Our patient represents a rare case of acute PVT in the setting of testosterone therapy treatment. The prevalence of PVT in non-cirrhotic patients is uncertain, while up to 10% of patients with portal hypertension can develop PVT. 10 , 11 Clinical presentations of acute PVT can include sepsis, fever, abdominal pain, rectal bleeding, or abdominal distention. PVT can induce intestinal ischemia which is a surgical emergency. His outcome illustrates several complications of PVT including bowel ischemia, sepsis, hepatic encephalopathy leading to aggressive surgical treatment with transjugular intrahepatic portosystemic shunt (TIPS) procedure.
Emergent imaging with abdominal ultrasound or computed tomography can confirm the diagnosis. Many cases of portal vein thrombosis are treated with therapeutic anticoagulation, mechanical thrombectomy and thrombolytic therapy. It is recommended for acute PVT to treat with six months of anticoagulation and extend the treatment lifelong if there are no underlying hypercoagulable states determined. 17 Anticoagulation is initiated with low molecular weight heparin with later use of oral medications such as a direct-acting oral anticoagulant or warfarin. 18 In our patient’s case, after several months the patient was transitioned to apixaban from warfarin for long term anticoagulation due to his absence of acquired or inherited thrombophilia disorders. He was referred to hematology for workup of a possible underlying thrombophilic disorder.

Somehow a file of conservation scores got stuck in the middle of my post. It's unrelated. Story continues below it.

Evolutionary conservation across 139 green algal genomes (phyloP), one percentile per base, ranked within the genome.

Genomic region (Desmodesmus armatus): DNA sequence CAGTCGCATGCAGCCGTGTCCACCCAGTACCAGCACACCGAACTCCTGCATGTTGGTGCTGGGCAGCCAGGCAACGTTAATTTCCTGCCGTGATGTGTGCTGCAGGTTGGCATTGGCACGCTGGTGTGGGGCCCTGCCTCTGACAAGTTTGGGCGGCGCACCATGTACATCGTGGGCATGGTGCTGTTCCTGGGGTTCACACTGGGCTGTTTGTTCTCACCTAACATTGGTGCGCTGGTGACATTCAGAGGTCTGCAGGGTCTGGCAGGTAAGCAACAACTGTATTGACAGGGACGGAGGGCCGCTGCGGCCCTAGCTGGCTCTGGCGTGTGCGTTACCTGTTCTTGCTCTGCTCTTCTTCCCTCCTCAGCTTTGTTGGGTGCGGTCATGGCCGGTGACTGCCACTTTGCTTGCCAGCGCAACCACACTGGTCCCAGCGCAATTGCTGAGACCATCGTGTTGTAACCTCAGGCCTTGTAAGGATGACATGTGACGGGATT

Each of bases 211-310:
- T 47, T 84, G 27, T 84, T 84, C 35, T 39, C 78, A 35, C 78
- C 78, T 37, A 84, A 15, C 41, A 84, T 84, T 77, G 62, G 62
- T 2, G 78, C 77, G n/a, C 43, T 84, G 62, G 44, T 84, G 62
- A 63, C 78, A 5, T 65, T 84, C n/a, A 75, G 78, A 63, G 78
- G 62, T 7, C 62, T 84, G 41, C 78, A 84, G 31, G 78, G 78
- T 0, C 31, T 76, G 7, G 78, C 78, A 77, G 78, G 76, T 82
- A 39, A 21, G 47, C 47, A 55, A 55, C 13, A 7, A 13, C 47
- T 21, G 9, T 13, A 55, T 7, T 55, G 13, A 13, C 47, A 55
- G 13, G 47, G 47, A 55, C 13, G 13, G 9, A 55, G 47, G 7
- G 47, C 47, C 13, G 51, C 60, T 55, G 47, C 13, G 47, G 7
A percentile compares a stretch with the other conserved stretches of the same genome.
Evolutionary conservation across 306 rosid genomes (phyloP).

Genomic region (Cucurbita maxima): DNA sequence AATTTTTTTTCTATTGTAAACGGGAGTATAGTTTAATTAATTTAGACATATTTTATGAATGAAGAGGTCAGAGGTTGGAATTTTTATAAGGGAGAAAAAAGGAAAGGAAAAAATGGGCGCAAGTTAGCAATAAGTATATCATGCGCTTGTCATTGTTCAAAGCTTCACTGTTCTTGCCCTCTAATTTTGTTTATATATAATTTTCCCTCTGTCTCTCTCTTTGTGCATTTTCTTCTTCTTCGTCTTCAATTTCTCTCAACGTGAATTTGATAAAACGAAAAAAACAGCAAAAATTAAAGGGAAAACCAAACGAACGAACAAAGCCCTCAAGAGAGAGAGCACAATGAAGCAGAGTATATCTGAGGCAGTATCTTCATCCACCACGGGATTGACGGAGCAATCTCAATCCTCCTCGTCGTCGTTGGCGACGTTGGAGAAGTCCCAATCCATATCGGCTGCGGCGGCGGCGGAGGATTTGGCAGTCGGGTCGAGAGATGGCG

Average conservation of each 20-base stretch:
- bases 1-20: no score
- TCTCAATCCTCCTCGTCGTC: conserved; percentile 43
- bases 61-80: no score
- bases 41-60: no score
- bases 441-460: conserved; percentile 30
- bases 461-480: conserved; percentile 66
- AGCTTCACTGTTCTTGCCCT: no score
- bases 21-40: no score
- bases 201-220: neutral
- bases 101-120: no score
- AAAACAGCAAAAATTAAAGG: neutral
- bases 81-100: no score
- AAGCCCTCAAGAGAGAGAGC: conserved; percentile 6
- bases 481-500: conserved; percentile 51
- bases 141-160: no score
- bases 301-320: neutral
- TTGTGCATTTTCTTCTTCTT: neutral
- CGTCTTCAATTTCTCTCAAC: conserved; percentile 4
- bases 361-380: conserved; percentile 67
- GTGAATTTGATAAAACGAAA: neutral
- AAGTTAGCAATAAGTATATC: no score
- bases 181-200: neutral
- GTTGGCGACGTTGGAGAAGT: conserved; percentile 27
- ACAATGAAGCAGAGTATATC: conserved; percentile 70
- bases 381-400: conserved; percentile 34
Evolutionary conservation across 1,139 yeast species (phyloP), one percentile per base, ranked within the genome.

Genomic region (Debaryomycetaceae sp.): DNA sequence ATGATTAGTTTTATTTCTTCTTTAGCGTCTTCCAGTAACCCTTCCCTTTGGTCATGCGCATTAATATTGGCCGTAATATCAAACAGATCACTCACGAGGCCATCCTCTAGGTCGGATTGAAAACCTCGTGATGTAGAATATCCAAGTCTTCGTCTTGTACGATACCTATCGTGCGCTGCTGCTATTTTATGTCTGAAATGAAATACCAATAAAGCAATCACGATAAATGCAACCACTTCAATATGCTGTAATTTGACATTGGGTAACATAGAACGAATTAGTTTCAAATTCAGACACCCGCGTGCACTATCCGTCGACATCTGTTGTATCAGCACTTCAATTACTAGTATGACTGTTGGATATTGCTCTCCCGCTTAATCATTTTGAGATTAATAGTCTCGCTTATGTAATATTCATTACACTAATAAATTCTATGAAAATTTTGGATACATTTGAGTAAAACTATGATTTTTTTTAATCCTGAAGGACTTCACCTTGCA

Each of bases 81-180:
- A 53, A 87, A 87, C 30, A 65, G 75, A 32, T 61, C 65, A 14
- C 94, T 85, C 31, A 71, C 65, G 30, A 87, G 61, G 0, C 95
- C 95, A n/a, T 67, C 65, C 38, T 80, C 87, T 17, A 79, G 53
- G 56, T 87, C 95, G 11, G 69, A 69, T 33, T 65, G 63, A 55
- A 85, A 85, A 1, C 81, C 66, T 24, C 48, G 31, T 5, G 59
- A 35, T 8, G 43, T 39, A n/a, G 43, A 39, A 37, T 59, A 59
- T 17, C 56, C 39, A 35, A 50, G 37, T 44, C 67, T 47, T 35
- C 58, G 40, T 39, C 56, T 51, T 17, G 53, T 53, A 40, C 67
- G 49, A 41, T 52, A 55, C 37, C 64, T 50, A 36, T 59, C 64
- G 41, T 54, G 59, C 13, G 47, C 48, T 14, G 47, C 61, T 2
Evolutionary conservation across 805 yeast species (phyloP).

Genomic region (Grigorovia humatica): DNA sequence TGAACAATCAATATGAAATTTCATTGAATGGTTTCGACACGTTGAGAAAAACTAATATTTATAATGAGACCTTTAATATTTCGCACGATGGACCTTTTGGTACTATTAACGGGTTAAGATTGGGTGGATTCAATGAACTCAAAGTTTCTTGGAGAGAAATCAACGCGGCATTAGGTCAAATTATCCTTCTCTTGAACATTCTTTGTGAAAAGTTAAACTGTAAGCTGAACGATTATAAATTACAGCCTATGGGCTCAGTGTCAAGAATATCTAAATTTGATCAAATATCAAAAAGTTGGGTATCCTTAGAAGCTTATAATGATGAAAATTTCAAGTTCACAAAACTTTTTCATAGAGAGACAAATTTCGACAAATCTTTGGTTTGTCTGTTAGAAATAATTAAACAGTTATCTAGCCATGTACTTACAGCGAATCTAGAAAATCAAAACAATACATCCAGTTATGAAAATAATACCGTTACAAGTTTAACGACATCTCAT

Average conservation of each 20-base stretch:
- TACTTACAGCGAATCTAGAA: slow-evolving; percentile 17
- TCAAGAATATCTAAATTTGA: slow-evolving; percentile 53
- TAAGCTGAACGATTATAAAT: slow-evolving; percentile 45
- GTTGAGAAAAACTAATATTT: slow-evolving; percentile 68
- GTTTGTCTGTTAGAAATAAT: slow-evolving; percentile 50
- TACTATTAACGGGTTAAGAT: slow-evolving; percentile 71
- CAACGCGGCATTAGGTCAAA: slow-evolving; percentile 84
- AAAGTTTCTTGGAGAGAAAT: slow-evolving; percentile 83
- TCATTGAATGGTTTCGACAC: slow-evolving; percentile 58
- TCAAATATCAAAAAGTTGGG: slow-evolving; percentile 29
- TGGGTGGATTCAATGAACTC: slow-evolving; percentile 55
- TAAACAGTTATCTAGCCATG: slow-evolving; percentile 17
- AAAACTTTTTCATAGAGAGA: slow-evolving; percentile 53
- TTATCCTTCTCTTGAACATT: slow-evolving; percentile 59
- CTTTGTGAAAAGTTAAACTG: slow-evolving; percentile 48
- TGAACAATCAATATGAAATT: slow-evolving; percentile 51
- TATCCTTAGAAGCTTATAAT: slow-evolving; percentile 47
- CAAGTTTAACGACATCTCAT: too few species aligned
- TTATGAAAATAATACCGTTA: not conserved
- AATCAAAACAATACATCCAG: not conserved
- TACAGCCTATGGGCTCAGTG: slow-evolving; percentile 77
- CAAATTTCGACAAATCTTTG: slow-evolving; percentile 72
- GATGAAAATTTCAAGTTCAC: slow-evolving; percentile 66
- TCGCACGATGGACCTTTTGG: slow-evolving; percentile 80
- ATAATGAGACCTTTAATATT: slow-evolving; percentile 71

TRT has been documented to cause erythrocytosis leading to increased blood viscosity, platelet dysfunction, and decreased venous return creating a potential for vascular complications. 7 Several studies have proposed the possible causes of increased erythrocytes, concluding that testosterone may have the ability to suppress hepcidin which controls iron homeostasis, thus creating a potential for an increase in iron absorption and transport, triggering erythropoiesis. 12 , 13 Hughton et al and Ayele et al have investigated the link between venous thromboembolism and testosterone replacement therapy, showing statistically low certainty of association but clinically increased risk is still in question. 14 , 15 More recently, a case-crossover study by Walker et al showed increased short-term risk of venous thromboembolism in association with TRT in men with and without hypogonadism. 16 Thromboembolism caused by TRT was recently studied by Martinez et al in a population based case-control study which concluded the increased risk of thromboembolism was linked to time since initiation of TRT. The study stated that the incidence of venous thromboembolism in patients on TRT is projected to be 10.0 per 10,000 person years within six months of starting TRT treatment with an overall decline in incidence after six months of TRT. 19 With the marketing and sales of TRT increasing each year, prescribers and patients must be made aware of possible adverse side effects of TRT, and these must be further studied.